A team of researchers from software company Check Point have released a report that highlights a potential security flaw in the Philips Hue smart bulbs.
The report, released last week, shows how a team of researchers working with the help of the Check Point Institute for Information Security (CPIIS) in Tel Aviv University were able to hack into an internet of things (IoT) network by targeting vulnerabilities in the ZigBee low-power wireless protocol that is used to control the smart bulb.
The attack starts with the hacker taking control of the Philips Hue bulb and installing some malicious firmware, allowing them to control the brightness and color of the bulb from afar.
This tricks the user into thinking their smart bulb has a glitch, as it also shows up as ‘Unreachable’ in their control app, prompting them to reset it by deleting it and then re-installing it. Once the bulb containing the malicious firmware is re-installed the hacker is able to access the ZigBee network and attack it with ransomware or spyware.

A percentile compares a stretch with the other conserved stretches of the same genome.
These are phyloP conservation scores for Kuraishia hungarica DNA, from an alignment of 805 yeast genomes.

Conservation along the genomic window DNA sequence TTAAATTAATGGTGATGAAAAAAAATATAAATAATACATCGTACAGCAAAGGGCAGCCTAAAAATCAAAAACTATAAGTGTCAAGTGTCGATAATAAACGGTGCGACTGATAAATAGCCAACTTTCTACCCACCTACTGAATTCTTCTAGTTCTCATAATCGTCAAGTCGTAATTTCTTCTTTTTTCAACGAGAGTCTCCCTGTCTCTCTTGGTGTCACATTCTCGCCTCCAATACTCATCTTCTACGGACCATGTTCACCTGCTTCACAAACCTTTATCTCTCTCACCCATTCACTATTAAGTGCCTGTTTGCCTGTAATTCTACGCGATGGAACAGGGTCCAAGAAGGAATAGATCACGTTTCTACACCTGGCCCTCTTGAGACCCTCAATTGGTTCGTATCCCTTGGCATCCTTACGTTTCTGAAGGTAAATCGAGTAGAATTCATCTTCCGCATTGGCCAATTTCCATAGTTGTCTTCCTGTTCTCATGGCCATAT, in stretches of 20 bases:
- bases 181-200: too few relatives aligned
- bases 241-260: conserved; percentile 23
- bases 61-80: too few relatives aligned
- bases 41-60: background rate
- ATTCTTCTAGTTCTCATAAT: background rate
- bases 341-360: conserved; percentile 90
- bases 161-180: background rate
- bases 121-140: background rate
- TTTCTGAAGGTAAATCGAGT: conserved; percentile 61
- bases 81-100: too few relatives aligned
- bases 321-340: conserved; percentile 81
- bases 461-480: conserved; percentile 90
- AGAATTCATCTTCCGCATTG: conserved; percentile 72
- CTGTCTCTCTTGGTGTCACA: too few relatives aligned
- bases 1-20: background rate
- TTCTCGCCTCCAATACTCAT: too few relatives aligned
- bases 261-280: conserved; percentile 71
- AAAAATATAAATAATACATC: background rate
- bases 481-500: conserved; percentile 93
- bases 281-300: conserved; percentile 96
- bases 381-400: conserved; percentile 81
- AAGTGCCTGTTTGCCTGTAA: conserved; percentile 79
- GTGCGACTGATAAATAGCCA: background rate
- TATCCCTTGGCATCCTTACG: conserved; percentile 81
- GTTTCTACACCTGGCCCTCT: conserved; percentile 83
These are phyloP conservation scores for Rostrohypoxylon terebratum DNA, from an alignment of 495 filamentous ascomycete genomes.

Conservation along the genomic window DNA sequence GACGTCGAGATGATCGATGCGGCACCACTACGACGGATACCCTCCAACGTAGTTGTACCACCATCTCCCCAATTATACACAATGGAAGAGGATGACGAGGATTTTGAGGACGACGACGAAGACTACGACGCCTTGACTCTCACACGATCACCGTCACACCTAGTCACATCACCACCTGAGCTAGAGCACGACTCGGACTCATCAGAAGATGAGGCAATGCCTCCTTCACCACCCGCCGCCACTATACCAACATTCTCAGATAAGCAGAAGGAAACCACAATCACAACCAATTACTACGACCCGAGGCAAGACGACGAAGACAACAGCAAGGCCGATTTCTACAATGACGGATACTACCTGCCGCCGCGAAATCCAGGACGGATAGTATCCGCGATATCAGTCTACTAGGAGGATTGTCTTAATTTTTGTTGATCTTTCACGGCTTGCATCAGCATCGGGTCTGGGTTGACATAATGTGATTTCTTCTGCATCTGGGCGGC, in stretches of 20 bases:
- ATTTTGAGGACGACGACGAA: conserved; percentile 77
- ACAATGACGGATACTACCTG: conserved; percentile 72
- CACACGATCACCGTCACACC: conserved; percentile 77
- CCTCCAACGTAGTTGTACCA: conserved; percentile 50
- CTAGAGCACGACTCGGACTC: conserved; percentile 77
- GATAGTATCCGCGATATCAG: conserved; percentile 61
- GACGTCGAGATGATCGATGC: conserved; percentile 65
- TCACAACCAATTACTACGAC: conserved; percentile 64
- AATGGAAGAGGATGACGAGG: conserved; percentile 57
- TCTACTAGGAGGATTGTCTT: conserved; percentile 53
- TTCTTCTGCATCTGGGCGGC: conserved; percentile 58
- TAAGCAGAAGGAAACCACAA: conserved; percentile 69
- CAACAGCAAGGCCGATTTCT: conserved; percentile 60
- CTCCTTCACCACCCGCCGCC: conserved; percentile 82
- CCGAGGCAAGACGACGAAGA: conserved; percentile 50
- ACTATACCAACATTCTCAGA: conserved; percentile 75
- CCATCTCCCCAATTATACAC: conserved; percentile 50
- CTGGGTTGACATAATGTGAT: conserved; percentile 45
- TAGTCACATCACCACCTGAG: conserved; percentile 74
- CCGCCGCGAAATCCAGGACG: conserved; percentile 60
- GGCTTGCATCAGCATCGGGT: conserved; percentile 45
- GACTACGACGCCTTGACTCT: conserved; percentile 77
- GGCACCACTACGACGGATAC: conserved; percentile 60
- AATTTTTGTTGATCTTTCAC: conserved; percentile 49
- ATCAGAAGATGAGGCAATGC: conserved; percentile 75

This latest report further reinforces concerns over the vulnerability of devices on IoT networks, especially considering how rapid the sector is growing.
At the 2017 IEEE Symposium on Security and Privacy, another team of academic researchers published their own report showing how their ability to take over and control smart bulbs could lead to a chain reaction allowing them to take over — in theory — a vast number of IoT connected devices spread across an entire city.
Check Point reached out to Philips and parent company Signify with the security flaw and a firmware patch was released shortly thereafter to fix the vulnerability.